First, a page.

The book formed the basis for a series of talks Turtle gave in Ireland as part of the Paths to Freedom Roadshow. He also delivered the keynote address on at the Cultural Centre in Chicago for the city's 1916 Commemorative Cultural Event.
'A beautiful and workmanlike addition to Turtle Bunbury’s collection of well-researched and lavishly illustrated
coffee table history books ... a mixture of sound history with vivid and sometimes intimate detail.'
'Possibly the best-seller of the centennial ... the whole story easily told and illustrated by a brilliant populariser.'
'A fine survey of Easter week 1916.'
'A highly readable account of the Rising peppered with short pen portraits of its leading lights and some lively background on the plethora of military and cultural organisations that laid much of the groundwork for the rebellion. Bunbury’s odyssey through the areas in Dublin, and around the country, which played a significant part in the rebellion is engaging.’
Irish Mail on Sunday
From the generals and field commanders through to the troopers and nurses on the front-lines, the Irish served at every turn in The Great War.
They tore through the skies in flimsy biplanes. They soared across the seas in battleships. They charged across the tortured earth with bayonets fixed. They wrapped bandages and dabbed softly in the field hospitals. They prayed, they sang, they killed, they wept and about 36,000 of them died.
'The Glorious Madness’ explores the lives of some of these people - including nationalists, nuns, artists, sportsmen, poets, aristocrats, nurses, clergymen and film directors - whose lives coincided with one of the most brutal conflicts our world has ever known.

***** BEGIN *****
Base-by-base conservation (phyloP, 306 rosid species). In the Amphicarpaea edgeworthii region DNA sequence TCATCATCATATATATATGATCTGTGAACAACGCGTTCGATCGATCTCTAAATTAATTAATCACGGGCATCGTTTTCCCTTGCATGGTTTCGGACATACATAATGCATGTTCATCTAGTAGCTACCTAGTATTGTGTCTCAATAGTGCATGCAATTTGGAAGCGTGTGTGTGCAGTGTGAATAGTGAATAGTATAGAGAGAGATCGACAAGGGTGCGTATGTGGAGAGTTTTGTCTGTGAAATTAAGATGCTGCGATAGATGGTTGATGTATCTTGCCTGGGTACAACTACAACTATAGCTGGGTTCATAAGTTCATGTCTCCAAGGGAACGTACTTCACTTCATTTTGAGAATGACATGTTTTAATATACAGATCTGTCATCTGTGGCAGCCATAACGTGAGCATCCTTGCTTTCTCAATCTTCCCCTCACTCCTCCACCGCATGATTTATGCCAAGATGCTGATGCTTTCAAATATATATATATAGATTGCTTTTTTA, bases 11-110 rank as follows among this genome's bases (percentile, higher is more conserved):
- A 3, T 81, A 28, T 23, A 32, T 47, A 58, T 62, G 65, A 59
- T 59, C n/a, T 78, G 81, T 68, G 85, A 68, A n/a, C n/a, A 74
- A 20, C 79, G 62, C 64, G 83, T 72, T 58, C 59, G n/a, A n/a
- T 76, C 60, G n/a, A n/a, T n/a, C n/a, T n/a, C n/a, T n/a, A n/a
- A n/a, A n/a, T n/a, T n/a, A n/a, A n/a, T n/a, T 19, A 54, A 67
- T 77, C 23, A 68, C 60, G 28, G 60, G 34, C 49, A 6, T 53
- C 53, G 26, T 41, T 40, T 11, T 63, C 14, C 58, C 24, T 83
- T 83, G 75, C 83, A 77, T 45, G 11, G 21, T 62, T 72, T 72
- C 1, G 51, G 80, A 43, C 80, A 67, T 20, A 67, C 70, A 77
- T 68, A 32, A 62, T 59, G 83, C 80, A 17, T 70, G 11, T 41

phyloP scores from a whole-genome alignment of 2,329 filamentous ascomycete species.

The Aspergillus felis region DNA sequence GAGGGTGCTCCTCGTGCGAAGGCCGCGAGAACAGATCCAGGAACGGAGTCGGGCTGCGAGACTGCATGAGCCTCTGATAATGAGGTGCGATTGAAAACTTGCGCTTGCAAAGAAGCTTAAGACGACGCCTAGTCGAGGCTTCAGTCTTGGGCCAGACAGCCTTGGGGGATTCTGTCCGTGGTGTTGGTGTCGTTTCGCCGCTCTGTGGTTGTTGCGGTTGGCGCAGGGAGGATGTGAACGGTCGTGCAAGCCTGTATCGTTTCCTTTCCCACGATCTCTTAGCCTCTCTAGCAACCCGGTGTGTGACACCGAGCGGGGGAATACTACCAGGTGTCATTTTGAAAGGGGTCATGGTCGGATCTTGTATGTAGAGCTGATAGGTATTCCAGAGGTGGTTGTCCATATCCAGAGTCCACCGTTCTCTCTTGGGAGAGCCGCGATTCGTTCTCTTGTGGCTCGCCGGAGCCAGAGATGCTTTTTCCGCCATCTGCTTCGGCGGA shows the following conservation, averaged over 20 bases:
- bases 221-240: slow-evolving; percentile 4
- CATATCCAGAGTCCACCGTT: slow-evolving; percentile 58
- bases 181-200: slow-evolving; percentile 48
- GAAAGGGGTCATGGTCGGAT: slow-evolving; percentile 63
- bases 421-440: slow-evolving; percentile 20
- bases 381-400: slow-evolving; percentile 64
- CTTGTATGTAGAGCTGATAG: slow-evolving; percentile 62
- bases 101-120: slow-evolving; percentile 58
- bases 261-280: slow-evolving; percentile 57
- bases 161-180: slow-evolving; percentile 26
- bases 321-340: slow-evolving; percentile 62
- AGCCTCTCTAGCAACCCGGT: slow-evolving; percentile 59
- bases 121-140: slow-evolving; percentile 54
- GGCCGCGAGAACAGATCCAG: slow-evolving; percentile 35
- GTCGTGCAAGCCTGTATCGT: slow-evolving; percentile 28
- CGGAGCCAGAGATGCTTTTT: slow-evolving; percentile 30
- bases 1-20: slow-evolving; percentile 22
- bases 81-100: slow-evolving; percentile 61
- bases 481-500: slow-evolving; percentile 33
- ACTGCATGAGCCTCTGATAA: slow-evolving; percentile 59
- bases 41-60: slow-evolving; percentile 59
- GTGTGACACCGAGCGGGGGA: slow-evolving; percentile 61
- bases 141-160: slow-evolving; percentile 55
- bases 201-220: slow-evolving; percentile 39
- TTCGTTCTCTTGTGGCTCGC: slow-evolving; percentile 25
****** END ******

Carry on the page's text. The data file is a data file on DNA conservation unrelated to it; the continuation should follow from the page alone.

By turns poignant, enlightening, whimsical and darkly comic, this is history as it should be – free-wheeling and finely tuned to the rhythms of the human heart.
Short-listed for Best Irish-published Book of the Year 2014.
'Turtle Bunbury’s open-handed, clear-sighted and finely written book comes fresh and, I might almost say, redeemed out of the moil and storm of controversy that surrounded the topic of the war, in a thousand different guises in the decades since its end. Turtle holds out his hand in the present, seeking the lost hands of the past, in darkness, in darkness, but also suddenly in the clear light of kindness - in the upshot acknowledging their imperilled existence with a brilliant flourish, a veritable banner, of wonderful stories.'
'Turtle continues the wonderful listening and yarn-spinning he has honed in the Vanishing Ireland series, applying it to veterans of the First World War. The stories he recreates are poignant, whimsical and bleakly funny, bringing back into the light the lives of people who found themselves on the wrong side of history after the struggle for Irish independence. This is my kind of micro-history.'